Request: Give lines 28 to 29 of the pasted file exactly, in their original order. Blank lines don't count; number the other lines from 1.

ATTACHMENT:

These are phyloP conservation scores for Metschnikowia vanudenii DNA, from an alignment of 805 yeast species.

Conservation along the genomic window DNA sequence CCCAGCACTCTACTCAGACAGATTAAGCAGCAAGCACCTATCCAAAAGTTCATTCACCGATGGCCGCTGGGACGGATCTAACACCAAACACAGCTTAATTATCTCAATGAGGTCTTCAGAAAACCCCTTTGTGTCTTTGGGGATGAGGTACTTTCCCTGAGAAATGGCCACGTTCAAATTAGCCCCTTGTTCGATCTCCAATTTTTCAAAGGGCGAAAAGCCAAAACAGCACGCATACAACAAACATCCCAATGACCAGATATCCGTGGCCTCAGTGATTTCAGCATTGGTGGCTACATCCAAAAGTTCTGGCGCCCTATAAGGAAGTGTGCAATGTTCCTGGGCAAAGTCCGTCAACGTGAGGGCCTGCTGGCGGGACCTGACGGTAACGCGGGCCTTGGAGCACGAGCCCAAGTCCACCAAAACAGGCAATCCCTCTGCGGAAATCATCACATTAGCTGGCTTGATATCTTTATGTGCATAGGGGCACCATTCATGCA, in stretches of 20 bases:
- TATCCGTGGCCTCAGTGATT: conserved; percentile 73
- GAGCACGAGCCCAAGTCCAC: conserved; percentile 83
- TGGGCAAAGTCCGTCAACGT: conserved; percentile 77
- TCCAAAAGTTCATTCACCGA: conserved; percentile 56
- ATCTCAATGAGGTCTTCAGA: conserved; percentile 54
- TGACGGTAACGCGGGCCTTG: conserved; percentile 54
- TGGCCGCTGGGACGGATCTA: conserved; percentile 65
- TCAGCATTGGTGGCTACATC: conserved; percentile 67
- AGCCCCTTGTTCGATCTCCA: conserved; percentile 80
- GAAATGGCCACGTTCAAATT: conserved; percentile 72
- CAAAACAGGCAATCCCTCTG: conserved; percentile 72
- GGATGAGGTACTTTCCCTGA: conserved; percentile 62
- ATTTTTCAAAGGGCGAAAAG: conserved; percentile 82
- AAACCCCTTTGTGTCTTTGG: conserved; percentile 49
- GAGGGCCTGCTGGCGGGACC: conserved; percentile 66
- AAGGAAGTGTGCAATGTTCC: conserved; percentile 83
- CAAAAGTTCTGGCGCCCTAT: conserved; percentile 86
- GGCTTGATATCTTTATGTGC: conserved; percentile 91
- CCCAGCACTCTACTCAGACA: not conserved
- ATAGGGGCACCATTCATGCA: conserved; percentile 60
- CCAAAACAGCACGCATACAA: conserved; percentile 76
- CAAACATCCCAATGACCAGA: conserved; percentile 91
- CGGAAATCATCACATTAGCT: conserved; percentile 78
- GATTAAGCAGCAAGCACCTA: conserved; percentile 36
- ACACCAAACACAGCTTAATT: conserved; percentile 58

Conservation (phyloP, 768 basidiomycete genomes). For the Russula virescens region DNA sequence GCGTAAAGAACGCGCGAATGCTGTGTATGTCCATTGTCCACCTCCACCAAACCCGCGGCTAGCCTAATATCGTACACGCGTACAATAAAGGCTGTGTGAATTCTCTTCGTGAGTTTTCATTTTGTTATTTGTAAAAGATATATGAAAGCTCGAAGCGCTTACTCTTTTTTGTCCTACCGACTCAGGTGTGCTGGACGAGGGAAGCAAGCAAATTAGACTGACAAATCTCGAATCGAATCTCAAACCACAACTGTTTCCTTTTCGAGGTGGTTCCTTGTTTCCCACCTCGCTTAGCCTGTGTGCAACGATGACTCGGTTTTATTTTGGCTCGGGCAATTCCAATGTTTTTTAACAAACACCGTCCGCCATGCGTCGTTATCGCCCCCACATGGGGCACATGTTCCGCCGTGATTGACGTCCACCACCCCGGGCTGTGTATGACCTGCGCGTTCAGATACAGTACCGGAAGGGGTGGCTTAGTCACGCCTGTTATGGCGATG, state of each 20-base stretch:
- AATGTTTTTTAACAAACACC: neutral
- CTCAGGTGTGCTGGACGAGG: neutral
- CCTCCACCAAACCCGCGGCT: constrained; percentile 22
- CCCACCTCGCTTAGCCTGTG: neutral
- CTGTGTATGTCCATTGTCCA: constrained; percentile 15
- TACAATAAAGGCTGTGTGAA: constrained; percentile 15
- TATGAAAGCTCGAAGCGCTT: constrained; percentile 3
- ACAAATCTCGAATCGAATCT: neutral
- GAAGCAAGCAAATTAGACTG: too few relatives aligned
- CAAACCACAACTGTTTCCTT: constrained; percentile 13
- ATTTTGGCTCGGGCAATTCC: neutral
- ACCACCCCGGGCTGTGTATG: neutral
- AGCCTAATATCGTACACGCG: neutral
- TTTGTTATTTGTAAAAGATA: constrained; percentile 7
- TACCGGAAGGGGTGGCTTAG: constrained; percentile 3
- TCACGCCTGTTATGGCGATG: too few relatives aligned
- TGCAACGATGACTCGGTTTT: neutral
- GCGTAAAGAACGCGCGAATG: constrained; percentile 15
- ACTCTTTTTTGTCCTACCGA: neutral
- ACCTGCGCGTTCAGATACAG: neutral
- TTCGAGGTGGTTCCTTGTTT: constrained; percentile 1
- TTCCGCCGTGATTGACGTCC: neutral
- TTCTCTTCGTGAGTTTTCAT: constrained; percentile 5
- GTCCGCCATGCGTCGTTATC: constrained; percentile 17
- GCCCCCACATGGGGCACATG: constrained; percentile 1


Conservation (phyloP, 768 basidiomycete genomes). For the Russula virescens region DNA sequence GCGTAAAGAACGCGCGAATGCTGTGTATGTCCATTGTCCACCTCCACCAAACCCGCGGCTAGCCTAATATCGTACACGCGTACAATAAAGGCTGTGTGAATTCTCTTCGTGAGTTTTCATTTTGTTATTTGTAAAAGATATATGAAAGCTCGAAGCGCTTACTCTTTTTTGTCCTACCGACTCAGGTGTGCTGGACGAGGGAAGCAAGCAAATTAGACTGACAAATCTCGAATCGAATCTCAAACCACAACTGTTTCCTTTTCGAGGTGGTTCCTTGTTTCCCACCTCGCTTAGCCTGTGTGCAACGATGACTCGGTTTTATTTTGGCTCGGGCAATTCCAATGTTTTTTAACAAACACCGTCCGCCATGCGTCGTTATCGCCCCCACATGGGGCACATGTTCCGCCGTGATTGACGTCCACCACCCCGGGCTGTGTATGACCTGCGCGTTCAGATACAGTACCGGAAGGGGTGGCTTAGTCACGCCTGTTATGGCGATG, state of each 20-base stretch:
- AATGTTTTTTAACAAACACC: neutral